These last few days, we’ve examined Nevada’s alarming surge in COVID-19 infections, as well as the nationwide resurgence of the COVID-19 pandemic. So how bad is this resurgence? We just heard from state health officials on new contact tracing data, and they offered some gentle rebuttal to growing concerns that Nevada isn’t doing nearly enough contact tracing to put us on any realistic “Roadmap to Recovery”.
So how bad is Nevada’s COVID-19 outbreak now?
New daily coronavirus cases are rising in 38 states, an NPR analysis shows.
Here's how much cases are up compared to 2 weeks ago:
📈 Idaho: +408%
📈 Florida: +277%
📈 Texas: +184%
📈 Nevada: +156%
📈 Arizona: +145%https://t.co/3OfWBtYjJz
— NPR (@NPR) June 30, 2020
Just since mid-day yesterday, we’ve seen more changes in Nevada’s COVID-19 statistics. According to the official Nevada Health Response database and The Nevada Independent’s running tally, Nevada has a total of 18,459 positively tested COVID-19 cases and 507 COVID-19 related deaths (as of 11:00 AM). Keep in mind that the death rate tends to be a lagging indicator, and we’re only beginning to see the death rate accelerate after Nevada’s COVID-19 caseload grew by 156% over the last two weeks.
After dropping to a record low of 5.23% on June 18, Nevada’s cumulative positive test rate has bounced back to 6.59%. That’s well above the 3% positive test rate other countries have used as a benchmark for reopening, as well as above the World Health Organization’s recommended 5% positive test rate threshold. And even worse, Nevada’s seven-day moving average stands at 16.0%, well above the World Health Organization’s 10% positive test rate maximum benchmark for safe reopening.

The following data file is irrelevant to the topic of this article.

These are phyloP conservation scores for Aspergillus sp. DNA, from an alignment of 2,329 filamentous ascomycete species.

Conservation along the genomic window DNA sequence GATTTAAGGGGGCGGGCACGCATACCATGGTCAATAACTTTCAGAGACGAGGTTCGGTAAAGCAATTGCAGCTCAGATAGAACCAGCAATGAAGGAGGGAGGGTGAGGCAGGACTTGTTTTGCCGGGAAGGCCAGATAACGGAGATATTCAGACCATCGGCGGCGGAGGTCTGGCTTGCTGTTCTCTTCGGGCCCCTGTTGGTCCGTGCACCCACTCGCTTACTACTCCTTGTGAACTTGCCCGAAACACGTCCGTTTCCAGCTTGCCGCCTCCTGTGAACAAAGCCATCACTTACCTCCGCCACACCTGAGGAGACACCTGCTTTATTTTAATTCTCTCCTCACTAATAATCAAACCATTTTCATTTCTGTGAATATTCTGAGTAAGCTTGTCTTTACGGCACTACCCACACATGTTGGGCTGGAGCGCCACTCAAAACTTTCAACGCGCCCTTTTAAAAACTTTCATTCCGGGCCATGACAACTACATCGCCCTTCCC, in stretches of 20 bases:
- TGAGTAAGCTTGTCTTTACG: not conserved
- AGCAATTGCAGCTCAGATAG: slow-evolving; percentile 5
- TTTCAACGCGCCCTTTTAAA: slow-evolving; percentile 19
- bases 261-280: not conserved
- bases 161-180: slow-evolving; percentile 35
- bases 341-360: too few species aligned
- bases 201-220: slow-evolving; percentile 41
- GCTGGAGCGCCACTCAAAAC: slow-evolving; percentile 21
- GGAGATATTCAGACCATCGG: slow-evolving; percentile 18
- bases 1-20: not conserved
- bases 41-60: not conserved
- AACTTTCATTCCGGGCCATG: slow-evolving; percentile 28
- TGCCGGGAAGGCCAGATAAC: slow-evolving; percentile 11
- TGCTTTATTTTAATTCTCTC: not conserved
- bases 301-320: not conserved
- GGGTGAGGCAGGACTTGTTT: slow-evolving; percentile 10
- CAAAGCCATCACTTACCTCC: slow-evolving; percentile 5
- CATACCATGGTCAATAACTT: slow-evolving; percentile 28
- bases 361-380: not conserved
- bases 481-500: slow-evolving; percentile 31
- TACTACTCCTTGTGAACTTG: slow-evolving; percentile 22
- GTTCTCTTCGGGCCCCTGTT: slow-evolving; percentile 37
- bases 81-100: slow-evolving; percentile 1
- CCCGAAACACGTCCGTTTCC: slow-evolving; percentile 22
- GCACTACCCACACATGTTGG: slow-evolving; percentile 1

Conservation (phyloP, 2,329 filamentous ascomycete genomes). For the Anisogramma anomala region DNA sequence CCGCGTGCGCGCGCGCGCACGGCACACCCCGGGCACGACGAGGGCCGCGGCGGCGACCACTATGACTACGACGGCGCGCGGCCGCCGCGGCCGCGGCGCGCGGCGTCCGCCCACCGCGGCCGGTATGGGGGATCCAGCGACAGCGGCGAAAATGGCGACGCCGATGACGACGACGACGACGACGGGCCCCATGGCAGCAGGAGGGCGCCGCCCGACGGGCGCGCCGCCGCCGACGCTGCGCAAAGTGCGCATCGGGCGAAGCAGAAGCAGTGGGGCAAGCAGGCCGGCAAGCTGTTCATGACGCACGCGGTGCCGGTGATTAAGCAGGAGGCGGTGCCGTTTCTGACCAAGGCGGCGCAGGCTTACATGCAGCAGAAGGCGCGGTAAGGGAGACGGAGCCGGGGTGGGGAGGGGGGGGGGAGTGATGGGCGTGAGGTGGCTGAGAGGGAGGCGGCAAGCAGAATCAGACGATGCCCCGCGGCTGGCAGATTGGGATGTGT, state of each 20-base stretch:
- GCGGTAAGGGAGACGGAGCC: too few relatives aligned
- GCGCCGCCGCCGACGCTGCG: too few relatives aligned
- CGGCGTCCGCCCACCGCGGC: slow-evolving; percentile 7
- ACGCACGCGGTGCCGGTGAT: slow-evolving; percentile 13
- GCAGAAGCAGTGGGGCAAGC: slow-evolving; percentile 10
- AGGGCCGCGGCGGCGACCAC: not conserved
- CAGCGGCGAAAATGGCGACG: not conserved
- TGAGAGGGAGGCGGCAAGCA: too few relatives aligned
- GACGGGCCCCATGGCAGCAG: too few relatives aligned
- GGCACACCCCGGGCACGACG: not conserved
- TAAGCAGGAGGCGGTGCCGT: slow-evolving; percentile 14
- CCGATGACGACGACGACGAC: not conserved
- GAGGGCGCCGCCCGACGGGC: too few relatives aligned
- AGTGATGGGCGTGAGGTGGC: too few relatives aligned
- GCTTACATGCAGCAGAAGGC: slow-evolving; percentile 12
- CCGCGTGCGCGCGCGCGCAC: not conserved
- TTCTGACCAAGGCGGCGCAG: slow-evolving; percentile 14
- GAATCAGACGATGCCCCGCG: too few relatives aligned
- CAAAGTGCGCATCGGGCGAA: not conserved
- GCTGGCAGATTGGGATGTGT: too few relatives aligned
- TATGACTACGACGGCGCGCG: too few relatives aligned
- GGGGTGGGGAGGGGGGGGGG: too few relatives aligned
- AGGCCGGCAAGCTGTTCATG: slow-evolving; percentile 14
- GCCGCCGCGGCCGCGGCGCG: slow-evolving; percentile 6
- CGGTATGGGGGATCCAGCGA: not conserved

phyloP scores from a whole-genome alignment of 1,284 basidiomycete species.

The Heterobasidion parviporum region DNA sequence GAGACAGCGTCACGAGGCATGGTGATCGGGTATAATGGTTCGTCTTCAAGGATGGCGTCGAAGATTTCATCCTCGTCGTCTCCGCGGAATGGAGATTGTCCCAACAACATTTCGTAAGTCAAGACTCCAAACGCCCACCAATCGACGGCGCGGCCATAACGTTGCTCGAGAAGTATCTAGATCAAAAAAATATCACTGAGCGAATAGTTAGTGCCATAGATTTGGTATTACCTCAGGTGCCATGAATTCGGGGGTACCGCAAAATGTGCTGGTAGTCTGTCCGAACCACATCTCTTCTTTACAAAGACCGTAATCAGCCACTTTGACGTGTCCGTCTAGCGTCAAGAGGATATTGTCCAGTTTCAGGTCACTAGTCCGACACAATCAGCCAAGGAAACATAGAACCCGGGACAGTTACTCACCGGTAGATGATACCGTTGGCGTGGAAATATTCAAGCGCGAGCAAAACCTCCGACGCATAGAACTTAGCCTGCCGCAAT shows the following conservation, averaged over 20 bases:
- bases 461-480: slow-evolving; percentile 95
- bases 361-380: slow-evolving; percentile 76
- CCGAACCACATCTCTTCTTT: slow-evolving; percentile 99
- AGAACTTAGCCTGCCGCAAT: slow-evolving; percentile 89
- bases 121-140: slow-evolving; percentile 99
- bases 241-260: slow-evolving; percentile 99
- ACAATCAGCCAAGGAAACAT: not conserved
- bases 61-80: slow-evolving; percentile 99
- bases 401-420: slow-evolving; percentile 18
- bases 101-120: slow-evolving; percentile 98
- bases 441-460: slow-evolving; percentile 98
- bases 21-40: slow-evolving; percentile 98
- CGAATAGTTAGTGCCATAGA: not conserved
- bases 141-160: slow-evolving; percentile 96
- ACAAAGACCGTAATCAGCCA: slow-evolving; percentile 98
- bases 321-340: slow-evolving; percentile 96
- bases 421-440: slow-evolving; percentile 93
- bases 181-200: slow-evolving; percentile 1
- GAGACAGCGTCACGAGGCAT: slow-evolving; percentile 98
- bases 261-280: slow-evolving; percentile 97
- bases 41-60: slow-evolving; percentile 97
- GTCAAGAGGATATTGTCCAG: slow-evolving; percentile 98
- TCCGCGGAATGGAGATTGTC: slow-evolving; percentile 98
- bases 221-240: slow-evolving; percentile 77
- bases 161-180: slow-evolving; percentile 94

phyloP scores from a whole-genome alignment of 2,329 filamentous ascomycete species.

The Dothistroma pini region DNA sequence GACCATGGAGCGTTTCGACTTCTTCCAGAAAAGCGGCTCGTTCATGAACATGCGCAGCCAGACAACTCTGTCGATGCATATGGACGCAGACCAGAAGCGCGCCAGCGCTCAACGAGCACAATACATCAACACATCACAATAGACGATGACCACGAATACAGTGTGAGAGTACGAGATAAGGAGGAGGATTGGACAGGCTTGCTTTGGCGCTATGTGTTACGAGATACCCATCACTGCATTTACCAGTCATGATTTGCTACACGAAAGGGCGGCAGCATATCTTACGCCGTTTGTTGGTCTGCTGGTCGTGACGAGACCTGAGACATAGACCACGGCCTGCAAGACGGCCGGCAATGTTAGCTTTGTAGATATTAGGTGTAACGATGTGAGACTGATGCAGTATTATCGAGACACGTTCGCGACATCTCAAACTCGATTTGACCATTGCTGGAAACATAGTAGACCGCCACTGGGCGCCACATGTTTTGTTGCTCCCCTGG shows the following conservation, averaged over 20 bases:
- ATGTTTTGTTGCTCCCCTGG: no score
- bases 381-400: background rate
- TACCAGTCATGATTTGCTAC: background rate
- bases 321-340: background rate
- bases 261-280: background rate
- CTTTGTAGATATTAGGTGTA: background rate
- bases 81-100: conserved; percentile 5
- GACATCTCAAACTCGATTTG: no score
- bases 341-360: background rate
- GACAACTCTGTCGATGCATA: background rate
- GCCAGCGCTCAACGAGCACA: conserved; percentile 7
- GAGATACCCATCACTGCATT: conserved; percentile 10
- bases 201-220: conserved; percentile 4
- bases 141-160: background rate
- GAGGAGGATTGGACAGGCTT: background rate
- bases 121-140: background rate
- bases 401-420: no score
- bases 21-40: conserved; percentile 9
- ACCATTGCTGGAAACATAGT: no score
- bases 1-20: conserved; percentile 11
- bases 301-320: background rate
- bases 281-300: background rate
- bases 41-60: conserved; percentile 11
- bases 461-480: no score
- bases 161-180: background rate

While Covid Act Now’s database suggests Nevada has enough hospital capacity (74% overall occupancy, and 73% occupancy of Nevada hospitals’ ICU wings) to handle the latest surge in COVID-19 infections, COVID-19 hospitalizations have grown by 50% in just the last week. Despite Nevada’s efforts to improve testing capacity, we’re still testing at a lower rate per capita than several other states, particularly states like New York and New Jersey where COVID-19 has been more successfully contained. And when it comes to contact tracing, Nevada is probably falling further behind, as Covid Act Now estimates that Nevada can only contact trace 14% of new infections within 48 hours, and that’s far lower than the 90%+ 48-hours-or-sooner contact tracing rate experts recommend for successful containment.
“Can we reach out to people who’ve tested positive within 24 hours of their test results? Can we talk to them and get a list of people they’ve been in contact with within 24 hours of the point of infection? As long as we’re adhering to those benchmarks, we’ll be able to keep up with the ebb and flow.”
– Julia Peek, Nevada Health Response
So what does this all mean? For one, this explains Governor Steve Sisolak’s (D) decision to officially extend “Phase Two” of the “Roadmap to Recovery” through July, and his warning that he may move the state back to “Phase One” level closures if the infection rates remain this high or surge even higher. And second, this calls into question both Sisolak’s decision to reopen so many businesses this spring, including casinos on June 4, and President Donald Trump’s ongoing refusal to treat the pandemic as the legitimate public health crisis that it is.
Today, Nevada State COVID-19 Response Director Caleb Cage and Nevada Division of Public and Behavioral Health’s Deputy Administrator for Community Health Services Julia Peek held another of what are now their daily press calls to explain more of what the state is doing to get a handle on what’s increasingly looking like a “second wave”.